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Extreme high speed planes: How safe would planes be traveling at Mach 7 and above?

Date:
February 3, 2014
Source:
University of Cincinnati
Summary:
It's a sci-fi concept that's at the center of a 25-year exploratory project: building a hypersonic aircraft that takes off from the runway and doesn't need a rest, inspection or repair after it lands -- unlike the space shuttle -- but can zip back around the world within an hour's landing. Researchers are developing the validation metrics that could help predict the success or failure of such a model before it is even built, as test data becomes available from component, to sub-system, to the completely assembled air vehicle.

Professor Randy Allemang in the Structural Dynamics Research Lab.
Credit: Image courtesy of University of Cincinnati

It's a sci-fi concept that's at the center of a 25-year exploratory project: building a hypersonic aircraft that takes off from the runway and doesn't need a rest, inspection or repair after it lands -- unlike the space shuttle -- but can zip back around the world within an hour's landing. University of Cincinnati researchers are developing the validation metrics that could help predict the success or failure of such a model before it is even built, as test data becomes available from component, to sub-system, to the completely assembled air vehicle.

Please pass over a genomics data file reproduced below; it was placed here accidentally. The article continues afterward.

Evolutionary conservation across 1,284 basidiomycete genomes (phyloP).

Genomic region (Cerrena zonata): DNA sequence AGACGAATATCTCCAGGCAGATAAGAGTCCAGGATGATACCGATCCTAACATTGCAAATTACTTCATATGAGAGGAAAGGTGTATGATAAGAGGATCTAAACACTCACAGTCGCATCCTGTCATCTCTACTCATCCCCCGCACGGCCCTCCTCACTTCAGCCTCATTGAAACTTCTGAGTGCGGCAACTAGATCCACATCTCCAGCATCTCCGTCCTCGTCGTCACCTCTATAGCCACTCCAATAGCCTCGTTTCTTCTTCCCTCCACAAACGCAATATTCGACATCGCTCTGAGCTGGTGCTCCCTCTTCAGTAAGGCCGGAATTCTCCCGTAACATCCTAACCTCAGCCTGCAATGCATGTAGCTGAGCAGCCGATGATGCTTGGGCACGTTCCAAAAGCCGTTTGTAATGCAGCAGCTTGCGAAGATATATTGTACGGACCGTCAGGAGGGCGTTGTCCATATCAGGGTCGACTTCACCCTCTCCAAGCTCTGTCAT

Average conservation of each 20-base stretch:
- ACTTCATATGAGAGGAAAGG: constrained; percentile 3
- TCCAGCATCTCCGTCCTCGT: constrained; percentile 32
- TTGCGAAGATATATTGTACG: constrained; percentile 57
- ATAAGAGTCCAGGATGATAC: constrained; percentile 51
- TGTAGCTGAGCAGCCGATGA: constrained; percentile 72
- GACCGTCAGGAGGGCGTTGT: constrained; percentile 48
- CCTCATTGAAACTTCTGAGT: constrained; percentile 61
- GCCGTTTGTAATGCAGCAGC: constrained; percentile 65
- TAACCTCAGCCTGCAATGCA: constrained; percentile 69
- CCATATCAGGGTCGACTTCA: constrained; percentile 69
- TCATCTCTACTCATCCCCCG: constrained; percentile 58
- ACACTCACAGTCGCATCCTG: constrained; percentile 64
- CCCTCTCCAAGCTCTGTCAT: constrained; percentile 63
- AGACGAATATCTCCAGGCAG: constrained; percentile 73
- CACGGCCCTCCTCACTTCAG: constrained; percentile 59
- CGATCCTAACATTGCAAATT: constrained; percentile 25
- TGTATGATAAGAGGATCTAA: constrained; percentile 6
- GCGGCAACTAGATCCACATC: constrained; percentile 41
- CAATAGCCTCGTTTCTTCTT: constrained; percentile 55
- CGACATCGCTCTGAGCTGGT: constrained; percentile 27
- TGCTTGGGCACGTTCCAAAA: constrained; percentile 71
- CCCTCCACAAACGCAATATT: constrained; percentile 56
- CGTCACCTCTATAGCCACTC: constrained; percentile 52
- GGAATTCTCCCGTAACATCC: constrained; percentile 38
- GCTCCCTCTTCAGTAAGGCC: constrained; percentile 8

That's among the UC research that will be presented from around the world at IMAC XXXII: A Conference and Exposition on Structural Dynamics. The conference takes place Feb. 3-6 in Orlando, Fl.

Randy Allemang, a UC professor of mechanical engineering and director of the Structural Dynamics Research Lab in the UC College of Engineering and Applied Science (CEAS), will present a validation metric that involves principal component analysis (PCA) decomposition of simulation and test data to measure the uncertainty in how well the models match with measured data, which will ultimately determine the success in approaching how such a plane could be built. That 25-year exploratory project is led by the U.S. Air Force.

"The very early stages of testing examine the concept of a plane that would fly as much as 10 times the speed of sound, with Mach 5 being the starting point," says Allemang. "In order to be ready to build that airplane, there is a lot of technology that will need to improve over the next 20 years, and there aren't the resources to do the prototype testing like what was done in the space race of the '50s and '60s. Back then, there wasn't the ability to do a lot of analysis, so during testing, there were a lot of failures, and it was very expensive. So, we need to improve analytical capabilities to better predict what could happen."